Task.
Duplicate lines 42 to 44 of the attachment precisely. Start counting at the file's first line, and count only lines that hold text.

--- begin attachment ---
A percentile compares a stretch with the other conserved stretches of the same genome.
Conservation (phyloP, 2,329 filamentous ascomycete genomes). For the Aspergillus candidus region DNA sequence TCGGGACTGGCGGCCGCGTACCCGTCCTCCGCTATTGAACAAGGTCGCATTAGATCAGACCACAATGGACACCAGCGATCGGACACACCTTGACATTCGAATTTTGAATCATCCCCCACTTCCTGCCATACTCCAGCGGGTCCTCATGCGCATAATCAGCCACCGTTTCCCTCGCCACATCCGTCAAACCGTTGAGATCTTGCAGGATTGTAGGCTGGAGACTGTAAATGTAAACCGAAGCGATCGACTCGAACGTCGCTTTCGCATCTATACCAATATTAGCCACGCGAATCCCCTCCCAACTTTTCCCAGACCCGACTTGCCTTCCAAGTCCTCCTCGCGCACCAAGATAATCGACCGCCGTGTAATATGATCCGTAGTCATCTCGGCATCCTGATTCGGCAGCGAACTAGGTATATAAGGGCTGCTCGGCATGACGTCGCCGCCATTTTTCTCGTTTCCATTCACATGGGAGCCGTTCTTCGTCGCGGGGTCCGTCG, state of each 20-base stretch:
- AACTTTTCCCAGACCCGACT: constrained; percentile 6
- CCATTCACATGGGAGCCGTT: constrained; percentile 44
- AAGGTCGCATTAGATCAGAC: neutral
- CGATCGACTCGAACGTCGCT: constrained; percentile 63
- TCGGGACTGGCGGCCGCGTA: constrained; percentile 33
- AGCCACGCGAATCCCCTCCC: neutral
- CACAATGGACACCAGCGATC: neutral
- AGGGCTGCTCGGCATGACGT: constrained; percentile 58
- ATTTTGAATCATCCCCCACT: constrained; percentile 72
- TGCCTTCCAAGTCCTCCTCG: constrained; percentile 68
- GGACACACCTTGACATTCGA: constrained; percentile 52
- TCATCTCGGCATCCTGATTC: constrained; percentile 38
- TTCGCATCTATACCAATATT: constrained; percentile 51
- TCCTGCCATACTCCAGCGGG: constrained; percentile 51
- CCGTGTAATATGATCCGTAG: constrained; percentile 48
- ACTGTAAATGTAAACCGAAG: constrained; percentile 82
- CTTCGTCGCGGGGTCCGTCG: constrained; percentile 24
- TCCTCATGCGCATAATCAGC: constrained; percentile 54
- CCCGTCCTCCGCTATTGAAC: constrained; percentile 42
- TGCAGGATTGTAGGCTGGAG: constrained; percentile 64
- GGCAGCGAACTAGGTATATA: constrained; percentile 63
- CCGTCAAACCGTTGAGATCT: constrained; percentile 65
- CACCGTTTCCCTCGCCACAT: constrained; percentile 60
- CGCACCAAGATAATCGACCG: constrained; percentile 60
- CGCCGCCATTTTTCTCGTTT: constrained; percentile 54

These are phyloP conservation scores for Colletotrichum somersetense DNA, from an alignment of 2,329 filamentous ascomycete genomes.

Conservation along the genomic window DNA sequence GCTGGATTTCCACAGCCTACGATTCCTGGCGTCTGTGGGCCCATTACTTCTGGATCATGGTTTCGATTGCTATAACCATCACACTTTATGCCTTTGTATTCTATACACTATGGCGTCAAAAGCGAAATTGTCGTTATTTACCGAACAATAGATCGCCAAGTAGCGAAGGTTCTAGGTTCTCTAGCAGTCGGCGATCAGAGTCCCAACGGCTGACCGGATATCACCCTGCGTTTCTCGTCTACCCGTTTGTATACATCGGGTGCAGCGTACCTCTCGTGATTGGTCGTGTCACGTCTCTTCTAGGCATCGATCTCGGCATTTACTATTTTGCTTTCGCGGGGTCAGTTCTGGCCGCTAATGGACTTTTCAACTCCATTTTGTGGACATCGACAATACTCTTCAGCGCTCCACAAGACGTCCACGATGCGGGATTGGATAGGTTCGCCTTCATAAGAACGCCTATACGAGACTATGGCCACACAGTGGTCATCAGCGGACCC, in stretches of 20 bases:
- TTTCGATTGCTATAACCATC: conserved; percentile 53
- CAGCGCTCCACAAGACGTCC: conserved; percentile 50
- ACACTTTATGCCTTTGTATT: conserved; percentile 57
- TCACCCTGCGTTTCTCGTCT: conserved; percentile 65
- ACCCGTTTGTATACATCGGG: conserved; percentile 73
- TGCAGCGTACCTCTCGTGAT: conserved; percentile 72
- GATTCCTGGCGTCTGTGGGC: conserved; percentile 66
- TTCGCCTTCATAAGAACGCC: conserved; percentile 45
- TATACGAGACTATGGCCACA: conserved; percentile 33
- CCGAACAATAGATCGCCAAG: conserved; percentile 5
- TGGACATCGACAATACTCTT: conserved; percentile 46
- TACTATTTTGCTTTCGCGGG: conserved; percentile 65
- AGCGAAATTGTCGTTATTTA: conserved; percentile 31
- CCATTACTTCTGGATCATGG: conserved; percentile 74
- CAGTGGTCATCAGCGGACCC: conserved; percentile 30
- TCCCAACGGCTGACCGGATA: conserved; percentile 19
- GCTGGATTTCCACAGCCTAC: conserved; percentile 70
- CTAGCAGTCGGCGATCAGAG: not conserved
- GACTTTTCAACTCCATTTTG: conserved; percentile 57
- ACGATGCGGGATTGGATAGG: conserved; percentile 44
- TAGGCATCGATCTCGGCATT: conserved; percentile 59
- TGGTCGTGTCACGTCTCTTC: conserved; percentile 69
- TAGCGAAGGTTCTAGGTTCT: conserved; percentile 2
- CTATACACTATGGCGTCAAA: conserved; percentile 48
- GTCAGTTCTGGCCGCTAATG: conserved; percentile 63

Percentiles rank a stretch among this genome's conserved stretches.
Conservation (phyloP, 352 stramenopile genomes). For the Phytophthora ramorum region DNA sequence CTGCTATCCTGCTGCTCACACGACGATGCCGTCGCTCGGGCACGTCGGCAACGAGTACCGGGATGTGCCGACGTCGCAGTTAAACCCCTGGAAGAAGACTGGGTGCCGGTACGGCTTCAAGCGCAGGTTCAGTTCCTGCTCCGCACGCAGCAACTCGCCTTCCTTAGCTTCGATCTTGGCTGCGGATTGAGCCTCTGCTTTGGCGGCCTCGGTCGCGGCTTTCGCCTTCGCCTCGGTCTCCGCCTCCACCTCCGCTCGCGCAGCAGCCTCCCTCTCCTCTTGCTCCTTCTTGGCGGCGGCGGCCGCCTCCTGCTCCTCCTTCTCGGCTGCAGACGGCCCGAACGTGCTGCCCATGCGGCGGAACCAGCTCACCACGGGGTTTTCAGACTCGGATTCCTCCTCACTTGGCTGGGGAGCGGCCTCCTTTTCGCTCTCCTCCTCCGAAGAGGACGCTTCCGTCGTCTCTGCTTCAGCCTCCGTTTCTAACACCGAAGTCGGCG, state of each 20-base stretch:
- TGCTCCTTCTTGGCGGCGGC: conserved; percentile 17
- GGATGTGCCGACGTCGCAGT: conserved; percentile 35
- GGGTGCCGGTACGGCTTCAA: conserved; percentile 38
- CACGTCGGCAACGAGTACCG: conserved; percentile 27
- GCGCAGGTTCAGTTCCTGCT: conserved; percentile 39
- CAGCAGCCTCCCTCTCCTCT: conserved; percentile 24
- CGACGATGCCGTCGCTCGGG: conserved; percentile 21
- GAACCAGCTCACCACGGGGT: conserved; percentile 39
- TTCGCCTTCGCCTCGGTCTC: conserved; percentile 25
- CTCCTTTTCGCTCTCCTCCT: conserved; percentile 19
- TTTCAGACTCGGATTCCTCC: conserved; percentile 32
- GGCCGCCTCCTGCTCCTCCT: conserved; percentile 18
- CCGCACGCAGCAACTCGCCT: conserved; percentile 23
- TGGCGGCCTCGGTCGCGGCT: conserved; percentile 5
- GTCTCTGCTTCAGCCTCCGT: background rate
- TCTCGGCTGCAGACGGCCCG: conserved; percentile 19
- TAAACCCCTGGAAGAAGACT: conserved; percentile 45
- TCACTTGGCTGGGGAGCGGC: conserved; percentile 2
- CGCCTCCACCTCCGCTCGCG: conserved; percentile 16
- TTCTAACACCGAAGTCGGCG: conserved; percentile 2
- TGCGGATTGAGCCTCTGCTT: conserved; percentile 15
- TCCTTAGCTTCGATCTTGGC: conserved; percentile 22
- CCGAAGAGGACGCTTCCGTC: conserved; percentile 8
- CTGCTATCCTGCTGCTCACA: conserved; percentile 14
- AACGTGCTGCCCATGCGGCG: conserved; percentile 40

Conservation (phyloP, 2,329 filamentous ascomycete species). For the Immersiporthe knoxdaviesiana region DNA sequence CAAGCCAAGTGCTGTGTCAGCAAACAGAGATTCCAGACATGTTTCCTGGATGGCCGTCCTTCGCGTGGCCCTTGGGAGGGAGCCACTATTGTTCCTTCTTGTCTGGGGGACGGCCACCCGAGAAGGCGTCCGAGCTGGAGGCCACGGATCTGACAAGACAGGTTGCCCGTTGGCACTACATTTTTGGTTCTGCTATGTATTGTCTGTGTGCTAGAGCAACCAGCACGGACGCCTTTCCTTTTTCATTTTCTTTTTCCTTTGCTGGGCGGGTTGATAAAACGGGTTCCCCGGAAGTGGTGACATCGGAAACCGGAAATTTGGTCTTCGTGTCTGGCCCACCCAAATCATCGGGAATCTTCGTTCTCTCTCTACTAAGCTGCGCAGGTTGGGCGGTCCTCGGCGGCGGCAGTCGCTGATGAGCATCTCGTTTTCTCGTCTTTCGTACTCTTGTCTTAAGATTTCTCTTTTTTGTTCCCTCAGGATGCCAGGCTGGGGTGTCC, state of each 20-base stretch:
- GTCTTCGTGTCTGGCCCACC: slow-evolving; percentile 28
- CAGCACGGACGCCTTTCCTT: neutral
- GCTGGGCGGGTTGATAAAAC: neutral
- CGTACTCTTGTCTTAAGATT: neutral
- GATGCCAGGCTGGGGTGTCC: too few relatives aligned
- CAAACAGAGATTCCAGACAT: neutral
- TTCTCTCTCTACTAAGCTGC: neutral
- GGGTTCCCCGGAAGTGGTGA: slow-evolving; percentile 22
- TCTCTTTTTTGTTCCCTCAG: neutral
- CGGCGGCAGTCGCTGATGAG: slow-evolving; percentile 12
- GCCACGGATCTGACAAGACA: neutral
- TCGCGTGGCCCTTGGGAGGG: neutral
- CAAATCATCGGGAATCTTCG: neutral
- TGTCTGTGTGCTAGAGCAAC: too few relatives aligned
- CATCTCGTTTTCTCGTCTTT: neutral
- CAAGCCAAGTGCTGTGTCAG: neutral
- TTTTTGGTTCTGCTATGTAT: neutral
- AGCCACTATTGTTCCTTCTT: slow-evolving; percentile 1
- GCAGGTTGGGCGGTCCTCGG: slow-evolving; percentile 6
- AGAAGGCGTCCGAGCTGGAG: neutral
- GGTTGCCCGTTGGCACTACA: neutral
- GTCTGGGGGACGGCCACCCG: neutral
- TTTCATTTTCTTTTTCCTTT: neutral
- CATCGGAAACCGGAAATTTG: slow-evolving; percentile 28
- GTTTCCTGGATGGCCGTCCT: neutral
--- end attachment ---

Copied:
- AGCGAAATTGTCGTTATTTA: conserved; percentile 31
- CCATTACTTCTGGATCATGG: conserved; percentile 74
- CAGTGGTCATCAGCGGACCC: conserved; percentile 30